History has been made, and it just may change the future of home construction. The house pictured is the first house to be 3D printed on-site. Located in Stupino in the Moscow region of Russia, this house is the product of Apis Cor, a company which has developed a mobile construction 3D printer. In short? The printer can create entire houses on-site.
This is the mobile construction 3D printer. This very printer was used to create self-bearing walls, partitions, and the building envelope. Perhaps most amazing of all is the fact that the printing took only 24 hours to complete.
All of the construction was completed at the Apis Cor's test facility in Stupino. After the walls were printed, the printer itself was removed from the house by a crane. The house itself measures approximately 124 square feet.
What's unique about this project is the fact that this is the first house to be entirely printed as a whole, rather than printing walls and then assembling them. The project was intended to show the versatility of the mobile construction 3D printer. Houses created by this printer can be any shape; they're only restricted by physics.
Making this project more complex was the fact that it was completed during the bitterly cold winter. The concrete, which is used as the printer's "ink," can only be mixed and used in temperatures above 41 degrees Fahrenheit. In order to be able to use the concrete, the team set up a heated tent over the printer and house area.
The printer used for this house's construction is truly unique and designed to enable such projects. The printer is designed like a crane, and is able to swivel about as it creates a building both inside and out. Additionally, the printer is small enough to be transportable, allowing for construction directly on sites.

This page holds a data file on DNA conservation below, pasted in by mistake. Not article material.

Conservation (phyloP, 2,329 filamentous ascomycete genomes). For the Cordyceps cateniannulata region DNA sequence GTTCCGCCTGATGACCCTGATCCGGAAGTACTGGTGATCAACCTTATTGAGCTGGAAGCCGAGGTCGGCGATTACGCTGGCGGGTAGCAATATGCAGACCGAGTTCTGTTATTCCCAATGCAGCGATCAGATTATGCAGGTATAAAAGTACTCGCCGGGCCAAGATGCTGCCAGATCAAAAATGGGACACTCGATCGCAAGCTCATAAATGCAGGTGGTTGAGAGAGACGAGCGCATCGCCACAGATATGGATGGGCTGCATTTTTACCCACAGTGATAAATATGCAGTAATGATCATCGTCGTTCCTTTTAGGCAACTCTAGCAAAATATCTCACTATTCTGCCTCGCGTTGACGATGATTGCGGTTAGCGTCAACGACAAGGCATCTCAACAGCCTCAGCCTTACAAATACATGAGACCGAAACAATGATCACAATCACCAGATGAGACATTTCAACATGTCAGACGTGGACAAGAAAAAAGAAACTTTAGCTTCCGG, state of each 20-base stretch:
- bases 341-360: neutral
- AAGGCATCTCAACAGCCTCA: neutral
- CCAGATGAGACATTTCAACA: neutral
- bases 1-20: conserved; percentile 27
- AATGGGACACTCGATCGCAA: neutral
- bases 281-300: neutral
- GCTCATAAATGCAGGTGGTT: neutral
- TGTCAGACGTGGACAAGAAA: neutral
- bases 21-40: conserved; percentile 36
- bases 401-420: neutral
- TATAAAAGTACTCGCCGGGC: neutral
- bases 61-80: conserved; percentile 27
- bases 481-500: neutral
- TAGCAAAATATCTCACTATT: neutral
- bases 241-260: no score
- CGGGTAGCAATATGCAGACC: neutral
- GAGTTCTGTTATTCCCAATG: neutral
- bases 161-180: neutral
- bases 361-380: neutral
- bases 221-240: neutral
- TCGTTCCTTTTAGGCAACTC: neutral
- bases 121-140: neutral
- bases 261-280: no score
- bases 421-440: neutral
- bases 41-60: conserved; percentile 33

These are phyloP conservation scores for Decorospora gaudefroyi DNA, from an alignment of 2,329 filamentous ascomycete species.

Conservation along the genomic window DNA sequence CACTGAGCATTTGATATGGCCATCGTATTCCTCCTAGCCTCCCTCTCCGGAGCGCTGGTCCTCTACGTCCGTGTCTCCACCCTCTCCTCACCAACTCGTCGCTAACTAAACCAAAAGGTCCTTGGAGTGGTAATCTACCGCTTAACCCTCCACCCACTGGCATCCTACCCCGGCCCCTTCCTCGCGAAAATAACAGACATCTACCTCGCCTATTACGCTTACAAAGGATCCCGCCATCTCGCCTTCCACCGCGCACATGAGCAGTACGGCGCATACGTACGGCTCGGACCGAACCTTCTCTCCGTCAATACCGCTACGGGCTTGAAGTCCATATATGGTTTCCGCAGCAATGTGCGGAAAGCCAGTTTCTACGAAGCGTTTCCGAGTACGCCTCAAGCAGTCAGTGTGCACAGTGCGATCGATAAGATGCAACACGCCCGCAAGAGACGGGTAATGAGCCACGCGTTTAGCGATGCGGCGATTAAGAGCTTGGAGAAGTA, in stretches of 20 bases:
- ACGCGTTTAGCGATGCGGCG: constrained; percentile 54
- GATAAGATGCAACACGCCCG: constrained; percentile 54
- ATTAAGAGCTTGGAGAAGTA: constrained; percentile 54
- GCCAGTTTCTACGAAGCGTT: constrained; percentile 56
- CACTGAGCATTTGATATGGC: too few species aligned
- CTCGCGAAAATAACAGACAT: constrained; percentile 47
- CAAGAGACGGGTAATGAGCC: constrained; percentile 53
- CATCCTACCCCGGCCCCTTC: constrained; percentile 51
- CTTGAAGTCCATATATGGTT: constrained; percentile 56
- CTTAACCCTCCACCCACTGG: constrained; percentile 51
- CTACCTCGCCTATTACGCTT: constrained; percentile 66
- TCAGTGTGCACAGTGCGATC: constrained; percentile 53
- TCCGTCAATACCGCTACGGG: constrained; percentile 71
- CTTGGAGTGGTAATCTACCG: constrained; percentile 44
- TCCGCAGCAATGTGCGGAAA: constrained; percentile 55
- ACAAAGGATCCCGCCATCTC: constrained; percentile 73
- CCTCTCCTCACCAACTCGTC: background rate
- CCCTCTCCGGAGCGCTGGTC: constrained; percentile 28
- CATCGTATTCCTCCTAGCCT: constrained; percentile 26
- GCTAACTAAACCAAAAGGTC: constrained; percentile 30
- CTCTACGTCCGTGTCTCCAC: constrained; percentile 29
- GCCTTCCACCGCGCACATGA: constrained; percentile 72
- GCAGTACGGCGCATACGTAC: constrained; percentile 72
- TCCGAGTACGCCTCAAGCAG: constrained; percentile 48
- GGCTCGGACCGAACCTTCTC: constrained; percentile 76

While the printer is designed to be as automatic as possible to reduce the chance of human error, there are still aspects that required a human touch. The house was insulated using products from the TechnoNICOL company. Solid plates of polystyrene were also applied to help insulate the roof.
This house features a flat roof engineered to withstand snow loads while also being durable. The roof is finished with a LOGICROOF polymer membrane carpet. Machines using hot air weld the membrane patches together to create one continuous roof carpet. This process can be performed in any weather.
The building's exterior finish is made up of a decorative plaster made by Bitex. It adheres to surfaces well and can be used both indoors and outdoors. With the plaster in place, you'd never guess that the building had been 3D printed.
As the house neared completion, it was time to add a coat of paint. The house was painted using Apis Cor's distinctive branding yellow. From this view, you can see how modern the home's overall style is.
Windows consisting of low emission glass panes were installed. These windows will help with insulating the home, thanks to their climate control features. The windows were created by Fabrika Okon and were installed in an arc to follow the style of the home.
Thought the inside of a 3D printed home would be lackluster? Think again. This house was outfitted with state-of-the-art appliances, including a washing machine tucked away out of the house's main space. The house may be small, but careful design makes good use of the available space.
This house makes no sacrifices when it comes to entertainment. A 78" TV was installed, adding to the house's sleek, modern style. Even with the house's curved walls, the TV fits seamlessly into the wall.
Ready for the best part? This house's construction cost $10,134. It required minimal manpower, and the printing was completed within 24 hours. Could this be the future of home construction? Could this be an option in reducing homelessness? It seems that, with such advancements in 3D printers, we're on the cusp of a revolution in how we build homes.
Wanna see an awesome video of how the house was built? Click here!